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Lizz Winstead is headlining the latest edition of The Hatch on April 18 at the Latchis Theatre.

The Arts

Storyteller on a mission

‘Daily Show’ co-founder Lizz Winstead headlines latest edition of The Hatch, and has a lot to say about reproductive freedom and other issues

“Storytellers on a Mission” will be held on Saturday, April 18, at 7:30 p.m. at the Latchis Theatre in Brattleboro. Tickets are $60 front orchestra, $40 rear orchestra, $25 balcony and can be purchased online at As the lineup of storytellers has been known to tell late-night stories with late-night content, this event is not suitable for children.

BRATTLEBORO—Nationally-acclaimed comedian and writer Lizz Winstead returns to Vermont to participate in The Hatch’s “Storytellers on a Mission” benefit for Brattleboro’s Winston Prouty Center, hosted by local humorist — and voice of the Motel 6 lodging chain — Tom Bodett.

Winstead joins renowned storytellers Ernesto Quinonez, Catie Lazarus, David Martin, and Adam Wade, who “will tell moving and hilarious stories to raise money for a great cause, The Winston Prouty Center for Child Development in Brattleboro,” say the organizers of The Hatch.

The Hatch, co-founded by Bodett, was “launched in early 2013 to produce entertaining storytelling events for the community and donate the proceeds to nonprofit organizations in Vermont,” say the organizers. Since its inception, The Hatch has raised more than $150,000.

Winstead says she looks forward to her return. “I would come and perform in Vermont every week if I could,” she adds. In her experience, “Vermonters are inspired by art, and by making the world a better place."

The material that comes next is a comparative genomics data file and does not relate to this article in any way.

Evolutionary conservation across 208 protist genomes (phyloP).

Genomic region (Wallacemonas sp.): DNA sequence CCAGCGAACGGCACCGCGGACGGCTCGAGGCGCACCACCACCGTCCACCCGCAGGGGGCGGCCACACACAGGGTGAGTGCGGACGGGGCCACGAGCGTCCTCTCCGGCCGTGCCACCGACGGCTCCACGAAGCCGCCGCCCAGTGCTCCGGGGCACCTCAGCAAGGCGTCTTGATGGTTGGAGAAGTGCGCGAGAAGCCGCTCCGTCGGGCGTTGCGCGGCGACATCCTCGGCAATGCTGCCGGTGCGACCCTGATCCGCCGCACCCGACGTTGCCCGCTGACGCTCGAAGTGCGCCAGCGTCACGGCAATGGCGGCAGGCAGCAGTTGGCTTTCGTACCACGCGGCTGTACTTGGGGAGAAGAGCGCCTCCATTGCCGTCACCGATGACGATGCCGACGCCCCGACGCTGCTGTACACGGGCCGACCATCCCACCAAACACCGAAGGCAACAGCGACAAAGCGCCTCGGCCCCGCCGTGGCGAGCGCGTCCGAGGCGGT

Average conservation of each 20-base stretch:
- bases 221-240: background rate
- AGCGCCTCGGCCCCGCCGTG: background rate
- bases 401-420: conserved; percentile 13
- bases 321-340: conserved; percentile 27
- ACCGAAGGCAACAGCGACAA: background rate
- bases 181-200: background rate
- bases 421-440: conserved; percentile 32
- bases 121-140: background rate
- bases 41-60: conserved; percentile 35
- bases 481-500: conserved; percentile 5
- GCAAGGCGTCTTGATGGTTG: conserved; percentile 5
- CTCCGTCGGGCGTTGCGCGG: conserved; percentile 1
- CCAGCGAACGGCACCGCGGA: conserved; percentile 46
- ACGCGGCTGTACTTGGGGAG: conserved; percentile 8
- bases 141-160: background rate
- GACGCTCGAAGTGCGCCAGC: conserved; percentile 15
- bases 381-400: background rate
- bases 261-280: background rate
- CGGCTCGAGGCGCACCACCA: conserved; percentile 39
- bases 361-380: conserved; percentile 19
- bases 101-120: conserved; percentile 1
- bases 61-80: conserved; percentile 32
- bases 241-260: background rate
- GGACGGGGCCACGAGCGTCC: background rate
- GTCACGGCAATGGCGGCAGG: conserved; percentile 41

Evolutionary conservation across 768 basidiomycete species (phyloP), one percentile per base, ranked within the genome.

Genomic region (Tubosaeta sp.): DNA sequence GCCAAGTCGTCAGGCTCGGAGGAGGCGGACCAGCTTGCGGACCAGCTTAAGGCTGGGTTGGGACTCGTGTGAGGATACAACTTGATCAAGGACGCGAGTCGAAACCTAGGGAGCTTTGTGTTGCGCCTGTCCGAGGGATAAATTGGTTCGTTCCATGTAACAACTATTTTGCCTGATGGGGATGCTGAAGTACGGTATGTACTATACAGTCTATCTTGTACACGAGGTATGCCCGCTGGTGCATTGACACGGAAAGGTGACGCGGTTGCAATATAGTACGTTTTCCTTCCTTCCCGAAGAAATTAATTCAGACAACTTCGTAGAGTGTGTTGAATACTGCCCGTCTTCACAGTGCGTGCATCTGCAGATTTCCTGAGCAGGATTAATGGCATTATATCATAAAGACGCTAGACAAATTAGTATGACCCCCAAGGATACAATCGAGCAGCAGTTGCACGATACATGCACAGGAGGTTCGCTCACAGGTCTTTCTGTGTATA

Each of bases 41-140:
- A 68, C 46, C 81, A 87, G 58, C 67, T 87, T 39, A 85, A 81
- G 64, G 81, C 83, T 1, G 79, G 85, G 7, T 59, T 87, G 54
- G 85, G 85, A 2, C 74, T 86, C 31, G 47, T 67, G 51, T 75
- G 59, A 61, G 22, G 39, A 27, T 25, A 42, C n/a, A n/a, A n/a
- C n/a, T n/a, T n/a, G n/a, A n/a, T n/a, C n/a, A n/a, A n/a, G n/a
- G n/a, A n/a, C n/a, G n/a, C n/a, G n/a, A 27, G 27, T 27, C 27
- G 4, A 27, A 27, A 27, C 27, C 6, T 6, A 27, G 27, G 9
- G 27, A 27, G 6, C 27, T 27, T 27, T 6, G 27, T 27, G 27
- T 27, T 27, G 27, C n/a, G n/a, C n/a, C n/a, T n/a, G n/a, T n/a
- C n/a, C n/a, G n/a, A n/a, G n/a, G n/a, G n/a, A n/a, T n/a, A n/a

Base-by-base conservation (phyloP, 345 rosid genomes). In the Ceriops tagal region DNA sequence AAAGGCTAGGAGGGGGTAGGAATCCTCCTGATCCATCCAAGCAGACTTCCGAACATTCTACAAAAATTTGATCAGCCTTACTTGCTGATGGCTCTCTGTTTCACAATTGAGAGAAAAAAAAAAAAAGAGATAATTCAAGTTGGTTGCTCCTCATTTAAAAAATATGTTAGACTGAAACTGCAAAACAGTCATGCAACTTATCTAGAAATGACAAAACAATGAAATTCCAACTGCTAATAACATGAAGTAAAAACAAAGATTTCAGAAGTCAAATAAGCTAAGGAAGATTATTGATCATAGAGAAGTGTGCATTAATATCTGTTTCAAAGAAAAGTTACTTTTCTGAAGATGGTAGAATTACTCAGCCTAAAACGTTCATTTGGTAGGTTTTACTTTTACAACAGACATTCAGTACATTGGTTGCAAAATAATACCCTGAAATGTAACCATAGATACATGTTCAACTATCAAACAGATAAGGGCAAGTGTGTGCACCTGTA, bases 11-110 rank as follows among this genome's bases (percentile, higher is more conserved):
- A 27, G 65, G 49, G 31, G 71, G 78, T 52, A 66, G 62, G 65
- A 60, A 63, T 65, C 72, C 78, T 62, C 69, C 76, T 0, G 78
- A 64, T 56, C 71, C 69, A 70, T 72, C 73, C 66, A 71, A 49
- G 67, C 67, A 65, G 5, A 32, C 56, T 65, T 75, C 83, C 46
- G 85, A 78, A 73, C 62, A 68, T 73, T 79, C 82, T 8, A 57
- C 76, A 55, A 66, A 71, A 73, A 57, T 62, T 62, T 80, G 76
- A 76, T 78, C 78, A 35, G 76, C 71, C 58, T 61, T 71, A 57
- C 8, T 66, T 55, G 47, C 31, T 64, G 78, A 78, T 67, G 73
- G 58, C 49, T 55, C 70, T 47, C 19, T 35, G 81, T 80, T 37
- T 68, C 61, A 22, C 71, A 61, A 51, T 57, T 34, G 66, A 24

She compares Vermont’s people to “the ‘oxygen mask’ line” that flight attendants instruct passengers to use during an emergency: put on your own mask before helping others with theirs.

“Vermont has this view of taking care of itself first, but caring for the outside world, too,” Winstead says. She says she sees the state’s culture as one of “environmental concerns and human rights,” and she made special note of the high value Vermont places on education.

Speaking about Brattleboro, Winstead says, “I’ve spent some wonderful times” here, noting a recent New Year’s Eve she spent with friends who own a vacation home in Brattleboro.

“We took a midnight sleigh ride. We were all bundled up. It was the most beautiful thing,” she says.

A native of Minnesota, Winstead sees similarities between the people and the culture of her state and Vermont.

“There’s a rich storytelling tradition,” she said, which she attributes to “long winters and fewer people,” and the audiences in both states are more willing to take a journey with the storyteller, which makes her job more fun.

Winstead says she is deciding between two pieces for her Brattleboro appearance: “a funny story about my dog rescue addiction, or a serious story — but with humor — about reproductive issues.”

She may show up prepared to tell both stories, and ask the audience to pick which one they would like to hear.

A rebel with a cause

The latter subject — reproductive issues — gets Winstead all fired up, and with good reason.

She said reproductive rights encompass more than just the right to a safe abortion; it’s also about taking care of our health and having access to childcare.

“People think these are ‘women’s rights issues,’ but it’s really a human rights issue,” relevant to all genders, Winstead says. “We need to demand support from people.”